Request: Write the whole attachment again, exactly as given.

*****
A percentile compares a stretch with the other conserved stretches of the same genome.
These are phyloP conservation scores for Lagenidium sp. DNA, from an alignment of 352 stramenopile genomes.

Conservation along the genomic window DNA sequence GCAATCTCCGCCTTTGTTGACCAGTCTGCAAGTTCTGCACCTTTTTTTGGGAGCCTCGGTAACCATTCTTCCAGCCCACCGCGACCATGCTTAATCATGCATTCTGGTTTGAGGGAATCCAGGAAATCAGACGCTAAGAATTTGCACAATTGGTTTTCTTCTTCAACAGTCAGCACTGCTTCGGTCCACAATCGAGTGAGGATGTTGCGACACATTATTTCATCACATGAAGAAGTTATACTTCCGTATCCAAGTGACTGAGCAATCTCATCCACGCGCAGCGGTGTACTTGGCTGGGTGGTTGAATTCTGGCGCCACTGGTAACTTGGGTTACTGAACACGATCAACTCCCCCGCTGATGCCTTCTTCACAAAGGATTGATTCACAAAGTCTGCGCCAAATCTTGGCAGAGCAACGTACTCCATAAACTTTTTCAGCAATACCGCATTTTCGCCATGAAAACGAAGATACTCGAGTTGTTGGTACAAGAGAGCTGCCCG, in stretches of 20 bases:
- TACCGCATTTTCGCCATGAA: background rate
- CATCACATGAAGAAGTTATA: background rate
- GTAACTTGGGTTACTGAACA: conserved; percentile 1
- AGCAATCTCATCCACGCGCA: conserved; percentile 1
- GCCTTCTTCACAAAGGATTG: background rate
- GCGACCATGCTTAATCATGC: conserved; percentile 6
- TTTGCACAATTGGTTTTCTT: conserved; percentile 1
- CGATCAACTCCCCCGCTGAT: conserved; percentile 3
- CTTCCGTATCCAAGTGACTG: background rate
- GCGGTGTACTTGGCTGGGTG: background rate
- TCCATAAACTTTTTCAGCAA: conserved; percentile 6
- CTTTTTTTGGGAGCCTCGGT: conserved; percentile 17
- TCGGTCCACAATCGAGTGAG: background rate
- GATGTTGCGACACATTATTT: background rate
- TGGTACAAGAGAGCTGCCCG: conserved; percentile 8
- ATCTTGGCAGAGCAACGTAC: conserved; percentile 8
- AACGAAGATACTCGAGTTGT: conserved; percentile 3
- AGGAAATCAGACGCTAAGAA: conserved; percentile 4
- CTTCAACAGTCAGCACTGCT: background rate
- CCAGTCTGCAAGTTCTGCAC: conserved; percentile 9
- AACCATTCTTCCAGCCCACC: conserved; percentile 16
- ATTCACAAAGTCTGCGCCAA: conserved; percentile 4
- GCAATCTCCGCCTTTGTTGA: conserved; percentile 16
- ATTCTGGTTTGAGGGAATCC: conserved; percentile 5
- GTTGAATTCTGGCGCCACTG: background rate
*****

A percentile compares a stretch with the other conserved stretches of the same genome.
These are phyloP conservation scores for Lagenidium sp. DNA, from an alignment of 352 stramenopile genomes.

Conservation along the genomic window DNA sequence GCAATCTCCGCCTTTGTTGACCAGTCTGCAAGTTCTGCACCTTTTTTTGGGAGCCTCGGTAACCATTCTTCCAGCCCACCGCGACCATGCTTAATCATGCATTCTGGTTTGAGGGAATCCAGGAAATCAGACGCTAAGAATTTGCACAATTGGTTTTCTTCTTCAACAGTCAGCACTGCTTCGGTCCACAATCGAGTGAGGATGTTGCGACACATTATTTCATCACATGAAGAAGTTATACTTCCGTATCCAAGTGACTGAGCAATCTCATCCACGCGCAGCGGTGTACTTGGCTGGGTGGTTGAATTCTGGCGCCACTGGTAACTTGGGTTACTGAACACGATCAACTCCCCCGCTGATGCCTTCTTCACAAAGGATTGATTCACAAAGTCTGCGCCAAATCTTGGCAGAGCAACGTACTCCATAAACTTTTTCAGCAATACCGCATTTTCGCCATGAAAACGAAGATACTCGAGTTGTTGGTACAAGAGAGCTGCCCG, in stretches of 20 bases:
- TACCGCATTTTCGCCATGAA: background rate
- CATCACATGAAGAAGTTATA: background rate
- GTAACTTGGGTTACTGAACA: conserved; percentile 1
- AGCAATCTCATCCACGCGCA: conserved; percentile 1
- GCCTTCTTCACAAAGGATTG: background rate
- GCGACCATGCTTAATCATGC: conserved; percentile 6
- TTTGCACAATTGGTTTTCTT: conserved; percentile 1
- CGATCAACTCCCCCGCTGAT: conserved; percentile 3
- CTTCCGTATCCAAGTGACTG: background rate
- GCGGTGTACTTGGCTGGGTG: background rate
- TCCATAAACTTTTTCAGCAA: conserved; percentile 6
- CTTTTTTTGGGAGCCTCGGT: conserved; percentile 17
- TCGGTCCACAATCGAGTGAG: background rate
- GATGTTGCGACACATTATTT: background rate
- TGGTACAAGAGAGCTGCCCG: conserved; percentile 8
- ATCTTGGCAGAGCAACGTAC: conserved; percentile 8
- AACGAAGATACTCGAGTTGT: conserved; percentile 3
- AGGAAATCAGACGCTAAGAA: conserved; percentile 4
- CTTCAACAGTCAGCACTGCT: background rate
- CCAGTCTGCAAGTTCTGCAC: conserved; percentile 9
- AACCATTCTTCCAGCCCACC: conserved; percentile 16
- ATTCACAAAGTCTGCGCCAA: conserved; percentile 4
- GCAATCTCCGCCTTTGTTGA: conserved; percentile 16
- ATTCTGGTTTGAGGGAATCC: conserved; percentile 5
- GTTGAATTCTGGCGCCACTG: background rate